Some animal studies have specifically implicated insulin, a hormone, suggesting that Alzheimer's could be 'diabetes of the brain'. But the latest theory also points to high levels of fatty and sugary food damaging the brain by interrupting its supply of insulin.
In type 2 diabetes, junk food prompts our cells in becoming resistant to the insulin they need to convert sugar into energy.
Insulin is required to regulate brain chemicals, key to memory and learning, to make and strengthen connections between brain cells and to maintain the blood vessels that supply the brain with blood and oxygen, the journal New Scientist reports.
The study suggests that something similar may be happening in Alzheimer's, with a bad diet preventing brain cells from responding properly to insulin.
Rats developed Alzheimer's after being fed a compound that prevented their brains from using insulin, according to the Daily Mail.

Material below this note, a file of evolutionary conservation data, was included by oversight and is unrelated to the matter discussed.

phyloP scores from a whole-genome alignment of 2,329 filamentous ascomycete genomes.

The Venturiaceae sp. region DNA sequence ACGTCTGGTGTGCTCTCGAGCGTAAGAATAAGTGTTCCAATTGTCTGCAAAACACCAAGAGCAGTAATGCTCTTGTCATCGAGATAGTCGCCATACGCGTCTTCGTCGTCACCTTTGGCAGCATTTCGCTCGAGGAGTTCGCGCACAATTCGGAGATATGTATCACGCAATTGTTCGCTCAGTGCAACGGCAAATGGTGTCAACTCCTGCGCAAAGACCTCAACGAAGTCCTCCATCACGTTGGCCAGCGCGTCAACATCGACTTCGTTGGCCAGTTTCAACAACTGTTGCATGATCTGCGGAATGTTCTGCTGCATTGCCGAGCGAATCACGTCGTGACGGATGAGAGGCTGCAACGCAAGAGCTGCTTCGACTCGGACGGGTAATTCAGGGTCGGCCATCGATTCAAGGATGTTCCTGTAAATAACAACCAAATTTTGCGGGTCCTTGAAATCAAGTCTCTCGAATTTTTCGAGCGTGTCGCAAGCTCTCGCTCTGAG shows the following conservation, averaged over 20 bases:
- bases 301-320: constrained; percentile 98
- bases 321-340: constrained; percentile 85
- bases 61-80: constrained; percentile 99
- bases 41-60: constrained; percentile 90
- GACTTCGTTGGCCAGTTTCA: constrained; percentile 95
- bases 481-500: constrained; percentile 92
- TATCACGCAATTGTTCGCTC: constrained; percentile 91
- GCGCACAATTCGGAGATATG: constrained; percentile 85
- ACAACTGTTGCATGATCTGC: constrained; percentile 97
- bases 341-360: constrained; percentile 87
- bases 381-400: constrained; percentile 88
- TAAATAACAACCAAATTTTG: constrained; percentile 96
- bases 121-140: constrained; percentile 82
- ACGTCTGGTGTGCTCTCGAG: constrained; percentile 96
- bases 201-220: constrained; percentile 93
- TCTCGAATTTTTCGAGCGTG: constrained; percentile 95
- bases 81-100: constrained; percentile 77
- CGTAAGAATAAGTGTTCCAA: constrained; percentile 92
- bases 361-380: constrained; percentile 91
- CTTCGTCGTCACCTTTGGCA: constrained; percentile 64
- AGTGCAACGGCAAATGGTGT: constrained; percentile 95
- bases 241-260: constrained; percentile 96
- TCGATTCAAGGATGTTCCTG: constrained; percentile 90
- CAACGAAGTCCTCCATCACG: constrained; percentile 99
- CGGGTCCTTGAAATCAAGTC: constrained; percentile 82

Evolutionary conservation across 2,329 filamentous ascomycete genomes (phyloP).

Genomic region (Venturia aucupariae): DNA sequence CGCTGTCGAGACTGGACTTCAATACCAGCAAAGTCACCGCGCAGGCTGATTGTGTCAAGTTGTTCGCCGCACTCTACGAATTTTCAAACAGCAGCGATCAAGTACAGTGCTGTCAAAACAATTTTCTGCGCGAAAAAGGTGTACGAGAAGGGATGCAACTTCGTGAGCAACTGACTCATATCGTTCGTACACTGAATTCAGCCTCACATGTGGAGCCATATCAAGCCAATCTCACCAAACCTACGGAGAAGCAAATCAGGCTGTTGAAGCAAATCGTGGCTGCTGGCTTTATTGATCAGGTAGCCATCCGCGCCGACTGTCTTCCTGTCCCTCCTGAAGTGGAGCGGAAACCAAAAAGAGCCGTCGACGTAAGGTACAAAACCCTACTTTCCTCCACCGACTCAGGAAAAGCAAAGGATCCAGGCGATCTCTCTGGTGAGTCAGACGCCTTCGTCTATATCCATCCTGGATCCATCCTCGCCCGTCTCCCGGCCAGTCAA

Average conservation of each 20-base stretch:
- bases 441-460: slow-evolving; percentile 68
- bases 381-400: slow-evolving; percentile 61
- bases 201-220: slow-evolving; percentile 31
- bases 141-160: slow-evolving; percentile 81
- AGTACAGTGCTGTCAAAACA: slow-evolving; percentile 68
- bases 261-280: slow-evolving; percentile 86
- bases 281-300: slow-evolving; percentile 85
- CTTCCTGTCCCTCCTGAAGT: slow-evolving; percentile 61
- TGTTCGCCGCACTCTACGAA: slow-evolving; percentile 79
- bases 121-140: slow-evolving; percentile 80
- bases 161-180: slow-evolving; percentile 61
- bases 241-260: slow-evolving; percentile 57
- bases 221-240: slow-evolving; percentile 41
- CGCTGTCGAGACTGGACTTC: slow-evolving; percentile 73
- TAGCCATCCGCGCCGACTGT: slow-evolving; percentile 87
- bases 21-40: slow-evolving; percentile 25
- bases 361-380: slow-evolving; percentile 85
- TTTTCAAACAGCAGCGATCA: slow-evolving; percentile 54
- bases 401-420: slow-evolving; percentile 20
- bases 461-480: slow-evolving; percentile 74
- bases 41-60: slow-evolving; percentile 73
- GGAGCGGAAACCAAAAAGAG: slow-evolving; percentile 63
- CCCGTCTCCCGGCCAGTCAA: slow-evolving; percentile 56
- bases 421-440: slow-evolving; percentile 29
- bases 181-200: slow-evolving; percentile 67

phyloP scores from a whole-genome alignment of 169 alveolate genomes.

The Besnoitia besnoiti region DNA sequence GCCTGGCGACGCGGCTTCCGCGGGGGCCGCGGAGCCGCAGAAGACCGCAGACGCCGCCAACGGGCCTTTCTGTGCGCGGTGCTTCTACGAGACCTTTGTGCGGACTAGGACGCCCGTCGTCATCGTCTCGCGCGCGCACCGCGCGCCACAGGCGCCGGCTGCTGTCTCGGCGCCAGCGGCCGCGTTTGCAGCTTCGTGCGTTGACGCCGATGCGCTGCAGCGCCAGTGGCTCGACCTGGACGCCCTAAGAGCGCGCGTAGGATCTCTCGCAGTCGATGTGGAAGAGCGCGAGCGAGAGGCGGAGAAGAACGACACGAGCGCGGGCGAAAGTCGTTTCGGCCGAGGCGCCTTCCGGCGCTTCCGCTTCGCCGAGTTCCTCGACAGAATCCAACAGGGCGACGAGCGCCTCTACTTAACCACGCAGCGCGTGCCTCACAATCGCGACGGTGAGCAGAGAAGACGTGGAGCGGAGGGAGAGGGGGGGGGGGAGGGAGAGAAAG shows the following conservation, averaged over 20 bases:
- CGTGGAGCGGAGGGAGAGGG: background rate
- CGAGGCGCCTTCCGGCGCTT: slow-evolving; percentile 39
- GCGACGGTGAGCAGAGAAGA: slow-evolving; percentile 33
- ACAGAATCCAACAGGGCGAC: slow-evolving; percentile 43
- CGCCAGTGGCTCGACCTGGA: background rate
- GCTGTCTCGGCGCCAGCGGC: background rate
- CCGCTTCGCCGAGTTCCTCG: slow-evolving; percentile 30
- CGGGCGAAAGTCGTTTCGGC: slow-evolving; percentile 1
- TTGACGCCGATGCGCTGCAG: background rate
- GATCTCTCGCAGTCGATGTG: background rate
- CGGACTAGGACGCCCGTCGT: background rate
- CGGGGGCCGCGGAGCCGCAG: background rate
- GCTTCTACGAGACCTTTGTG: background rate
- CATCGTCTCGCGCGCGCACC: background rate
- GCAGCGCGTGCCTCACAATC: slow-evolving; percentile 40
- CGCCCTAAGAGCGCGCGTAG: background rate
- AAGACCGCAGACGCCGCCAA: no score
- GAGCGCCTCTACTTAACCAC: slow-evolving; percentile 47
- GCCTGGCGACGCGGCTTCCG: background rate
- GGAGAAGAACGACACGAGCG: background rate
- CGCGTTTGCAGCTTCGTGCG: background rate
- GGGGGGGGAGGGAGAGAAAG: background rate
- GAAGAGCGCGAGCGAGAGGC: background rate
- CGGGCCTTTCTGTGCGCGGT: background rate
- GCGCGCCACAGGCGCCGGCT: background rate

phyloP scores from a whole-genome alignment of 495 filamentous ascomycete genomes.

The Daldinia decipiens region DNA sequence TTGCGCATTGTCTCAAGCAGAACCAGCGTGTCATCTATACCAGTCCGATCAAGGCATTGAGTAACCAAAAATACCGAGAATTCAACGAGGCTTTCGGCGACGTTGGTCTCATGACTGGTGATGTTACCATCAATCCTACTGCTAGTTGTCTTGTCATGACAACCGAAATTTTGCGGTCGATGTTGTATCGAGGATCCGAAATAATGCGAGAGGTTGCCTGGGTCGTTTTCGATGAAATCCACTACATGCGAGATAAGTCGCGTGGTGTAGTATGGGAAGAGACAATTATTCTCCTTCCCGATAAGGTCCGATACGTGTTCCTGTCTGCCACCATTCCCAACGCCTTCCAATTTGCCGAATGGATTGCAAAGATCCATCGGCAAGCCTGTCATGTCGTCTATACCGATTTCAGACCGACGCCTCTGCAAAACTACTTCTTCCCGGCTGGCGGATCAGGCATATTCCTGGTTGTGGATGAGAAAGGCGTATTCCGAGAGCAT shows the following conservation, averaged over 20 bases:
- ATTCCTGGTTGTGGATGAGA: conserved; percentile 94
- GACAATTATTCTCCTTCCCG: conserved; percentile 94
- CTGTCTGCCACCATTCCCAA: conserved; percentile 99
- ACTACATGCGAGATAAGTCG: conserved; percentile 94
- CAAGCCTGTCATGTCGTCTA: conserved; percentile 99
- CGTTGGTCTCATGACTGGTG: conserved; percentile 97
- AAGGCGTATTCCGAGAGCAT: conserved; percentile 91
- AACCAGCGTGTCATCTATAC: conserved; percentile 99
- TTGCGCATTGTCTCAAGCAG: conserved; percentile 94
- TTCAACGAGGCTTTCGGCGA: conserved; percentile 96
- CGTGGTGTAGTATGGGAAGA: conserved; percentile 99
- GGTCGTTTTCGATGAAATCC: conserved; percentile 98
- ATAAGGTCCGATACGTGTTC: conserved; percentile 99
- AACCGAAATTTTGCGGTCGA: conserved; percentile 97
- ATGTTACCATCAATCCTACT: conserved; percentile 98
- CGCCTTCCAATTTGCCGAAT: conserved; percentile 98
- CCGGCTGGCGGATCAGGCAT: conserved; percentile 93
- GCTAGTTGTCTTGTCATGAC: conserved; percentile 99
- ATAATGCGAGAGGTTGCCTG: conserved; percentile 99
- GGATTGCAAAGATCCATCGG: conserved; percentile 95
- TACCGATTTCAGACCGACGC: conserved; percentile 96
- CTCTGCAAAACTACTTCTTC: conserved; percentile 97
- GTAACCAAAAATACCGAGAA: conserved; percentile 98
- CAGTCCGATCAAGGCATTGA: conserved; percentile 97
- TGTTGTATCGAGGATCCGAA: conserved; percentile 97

Suzanne de la Monte, study co-author from Brown University, US, said: "They were demented. They couldn't learn or remember." When researchers fed healthy men and women fatty and sugary foods for a month, levels of insulin and beta amyloid rose.
With rates of diabetes soaring, dementia could be reaching 'epidemic' proportions.
The Alzheimer's Society's director of research, professor Clive Ballard said: "One in three people over 65 will develop dementia. Research like this points us in new directions for treatment development."
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